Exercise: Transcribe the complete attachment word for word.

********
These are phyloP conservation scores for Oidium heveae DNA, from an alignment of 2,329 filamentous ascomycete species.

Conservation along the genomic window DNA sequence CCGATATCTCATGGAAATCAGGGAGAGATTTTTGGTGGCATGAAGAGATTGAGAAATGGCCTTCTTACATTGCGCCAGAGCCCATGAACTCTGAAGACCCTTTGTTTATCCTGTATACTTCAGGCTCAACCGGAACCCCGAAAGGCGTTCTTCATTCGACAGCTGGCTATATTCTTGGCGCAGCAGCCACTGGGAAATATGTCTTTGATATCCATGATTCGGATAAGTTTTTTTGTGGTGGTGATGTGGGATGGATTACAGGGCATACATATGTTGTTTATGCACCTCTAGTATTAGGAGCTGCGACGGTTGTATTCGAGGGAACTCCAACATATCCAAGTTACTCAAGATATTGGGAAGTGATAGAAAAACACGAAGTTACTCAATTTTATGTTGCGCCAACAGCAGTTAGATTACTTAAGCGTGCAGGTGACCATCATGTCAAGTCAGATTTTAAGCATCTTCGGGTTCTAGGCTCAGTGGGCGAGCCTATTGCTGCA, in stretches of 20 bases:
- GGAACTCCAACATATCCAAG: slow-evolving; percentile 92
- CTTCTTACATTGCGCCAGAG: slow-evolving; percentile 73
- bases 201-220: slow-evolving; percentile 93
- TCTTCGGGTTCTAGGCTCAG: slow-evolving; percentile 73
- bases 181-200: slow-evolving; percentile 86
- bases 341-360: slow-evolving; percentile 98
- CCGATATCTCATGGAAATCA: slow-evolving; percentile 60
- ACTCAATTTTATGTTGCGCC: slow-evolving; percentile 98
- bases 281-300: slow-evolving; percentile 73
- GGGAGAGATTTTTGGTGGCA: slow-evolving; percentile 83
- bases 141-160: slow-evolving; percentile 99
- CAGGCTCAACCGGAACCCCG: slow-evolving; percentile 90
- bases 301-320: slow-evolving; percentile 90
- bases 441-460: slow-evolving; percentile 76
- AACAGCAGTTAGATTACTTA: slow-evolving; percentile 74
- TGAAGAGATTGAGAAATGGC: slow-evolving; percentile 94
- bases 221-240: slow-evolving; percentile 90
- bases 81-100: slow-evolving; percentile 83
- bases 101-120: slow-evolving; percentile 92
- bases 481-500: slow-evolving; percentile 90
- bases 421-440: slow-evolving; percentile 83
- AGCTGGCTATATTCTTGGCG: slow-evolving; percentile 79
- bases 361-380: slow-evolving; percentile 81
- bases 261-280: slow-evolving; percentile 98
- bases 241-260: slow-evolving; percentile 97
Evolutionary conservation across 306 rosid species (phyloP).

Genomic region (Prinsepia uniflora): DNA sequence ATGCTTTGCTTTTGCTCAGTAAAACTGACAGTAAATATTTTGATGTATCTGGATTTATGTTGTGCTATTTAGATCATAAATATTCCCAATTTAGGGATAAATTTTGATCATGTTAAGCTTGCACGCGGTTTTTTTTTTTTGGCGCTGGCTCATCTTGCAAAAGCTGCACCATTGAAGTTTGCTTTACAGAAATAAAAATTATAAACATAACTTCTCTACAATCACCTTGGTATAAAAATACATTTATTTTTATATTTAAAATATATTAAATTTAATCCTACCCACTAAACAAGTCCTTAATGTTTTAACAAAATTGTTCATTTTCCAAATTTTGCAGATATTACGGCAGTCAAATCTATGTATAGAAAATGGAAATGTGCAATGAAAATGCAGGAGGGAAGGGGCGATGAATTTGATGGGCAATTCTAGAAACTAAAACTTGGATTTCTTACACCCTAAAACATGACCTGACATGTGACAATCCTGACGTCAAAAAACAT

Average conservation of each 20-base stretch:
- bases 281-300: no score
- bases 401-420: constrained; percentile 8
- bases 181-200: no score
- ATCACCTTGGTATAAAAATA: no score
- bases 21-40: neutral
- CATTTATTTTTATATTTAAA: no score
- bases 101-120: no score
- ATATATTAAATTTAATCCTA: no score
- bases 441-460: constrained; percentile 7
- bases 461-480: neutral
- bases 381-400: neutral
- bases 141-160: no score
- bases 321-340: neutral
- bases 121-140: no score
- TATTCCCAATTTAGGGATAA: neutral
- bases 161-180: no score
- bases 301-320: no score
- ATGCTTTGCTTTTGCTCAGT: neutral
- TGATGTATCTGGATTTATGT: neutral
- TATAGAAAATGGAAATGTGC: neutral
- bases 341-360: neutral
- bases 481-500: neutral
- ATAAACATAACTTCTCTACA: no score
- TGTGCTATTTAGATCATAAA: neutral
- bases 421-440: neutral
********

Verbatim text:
These are phyloP conservation scores for Oidium heveae DNA, from an alignment of 2,329 filamentous ascomycete species.

Conservation along the genomic window DNA sequence CCGATATCTCATGGAAATCAGGGAGAGATTTTTGGTGGCATGAAGAGATTGAGAAATGGCCTTCTTACATTGCGCCAGAGCCCATGAACTCTGAAGACCCTTTGTTTATCCTGTATACTTCAGGCTCAACCGGAACCCCGAAAGGCGTTCTTCATTCGACAGCTGGCTATATTCTTGGCGCAGCAGCCACTGGGAAATATGTCTTTGATATCCATGATTCGGATAAGTTTTTTTGTGGTGGTGATGTGGGATGGATTACAGGGCATACATATGTTGTTTATGCACCTCTAGTATTAGGAGCTGCGACGGTTGTATTCGAGGGAACTCCAACATATCCAAGTTACTCAAGATATTGGGAAGTGATAGAAAAACACGAAGTTACTCAATTTTATGTTGCGCCAACAGCAGTTAGATTACTTAAGCGTGCAGGTGACCATCATGTCAAGTCAGATTTTAAGCATCTTCGGGTTCTAGGCTCAGTGGGCGAGCCTATTGCTGCA, in stretches of 20 bases:
- GGAACTCCAACATATCCAAG: slow-evolving; percentile 92
- CTTCTTACATTGCGCCAGAG: slow-evolving; percentile 73
- bases 201-220: slow-evolving; percentile 93
- TCTTCGGGTTCTAGGCTCAG: slow-evolving; percentile 73
- bases 181-200: slow-evolving; percentile 86
- bases 341-360: slow-evolving; percentile 98
- CCGATATCTCATGGAAATCA: slow-evolving; percentile 60
- ACTCAATTTTATGTTGCGCC: slow-evolving; percentile 98
- bases 281-300: slow-evolving; percentile 73
- GGGAGAGATTTTTGGTGGCA: slow-evolving; percentile 83
- bases 141-160: slow-evolving; percentile 99
- CAGGCTCAACCGGAACCCCG: slow-evolving; percentile 90
- bases 301-320: slow-evolving; percentile 90
- bases 441-460: slow-evolving; percentile 76
- AACAGCAGTTAGATTACTTA: slow-evolving; percentile 74
- TGAAGAGATTGAGAAATGGC: slow-evolving; percentile 94
- bases 221-240: slow-evolving; percentile 90
- bases 81-100: slow-evolving; percentile 83
- bases 101-120: slow-evolving; percentile 92
- bases 481-500: slow-evolving; percentile 90
- bases 421-440: slow-evolving; percentile 83
- AGCTGGCTATATTCTTGGCG: slow-evolving; percentile 79
- bases 361-380: slow-evolving; percentile 81
- bases 261-280: slow-evolving; percentile 98
- bases 241-260: slow-evolving; percentile 97
Evolutionary conservation across 306 rosid species (phyloP).

Genomic region (Prinsepia uniflora): DNA sequence ATGCTTTGCTTTTGCTCAGTAAAACTGACAGTAAATATTTTGATGTATCTGGATTTATGTTGTGCTATTTAGATCATAAATATTCCCAATTTAGGGATAAATTTTGATCATGTTAAGCTTGCACGCGGTTTTTTTTTTTTGGCGCTGGCTCATCTTGCAAAAGCTGCACCATTGAAGTTTGCTTTACAGAAATAAAAATTATAAACATAACTTCTCTACAATCACCTTGGTATAAAAATACATTTATTTTTATATTTAAAATATATTAAATTTAATCCTACCCACTAAACAAGTCCTTAATGTTTTAACAAAATTGTTCATTTTCCAAATTTTGCAGATATTACGGCAGTCAAATCTATGTATAGAAAATGGAAATGTGCAATGAAAATGCAGGAGGGAAGGGGCGATGAATTTGATGGGCAATTCTAGAAACTAAAACTTGGATTTCTTACACCCTAAAACATGACCTGACATGTGACAATCCTGACGTCAAAAAACAT

Average conservation of each 20-base stretch:
- bases 281-300: no score
- bases 401-420: constrained; percentile 8
- bases 181-200: no score
- ATCACCTTGGTATAAAAATA: no score
- bases 21-40: neutral
- CATTTATTTTTATATTTAAA: no score
- bases 101-120: no score
- ATATATTAAATTTAATCCTA: no score
- bases 441-460: constrained; percentile 7
- bases 461-480: neutral
- bases 381-400: neutral
- bases 141-160: no score
- bases 321-340: neutral
- bases 121-140: no score
- TATTCCCAATTTAGGGATAA: neutral
- bases 161-180: no score
- bases 301-320: no score
- ATGCTTTGCTTTTGCTCAGT: neutral
- TGATGTATCTGGATTTATGT: neutral
- TATAGAAAATGGAAATGTGC: neutral
- bases 341-360: neutral
- bases 481-500: neutral
- ATAAACATAACTTCTCTACA: no score
- TGTGCTATTTAGATCATAAA: neutral
- bases 421-440: neutral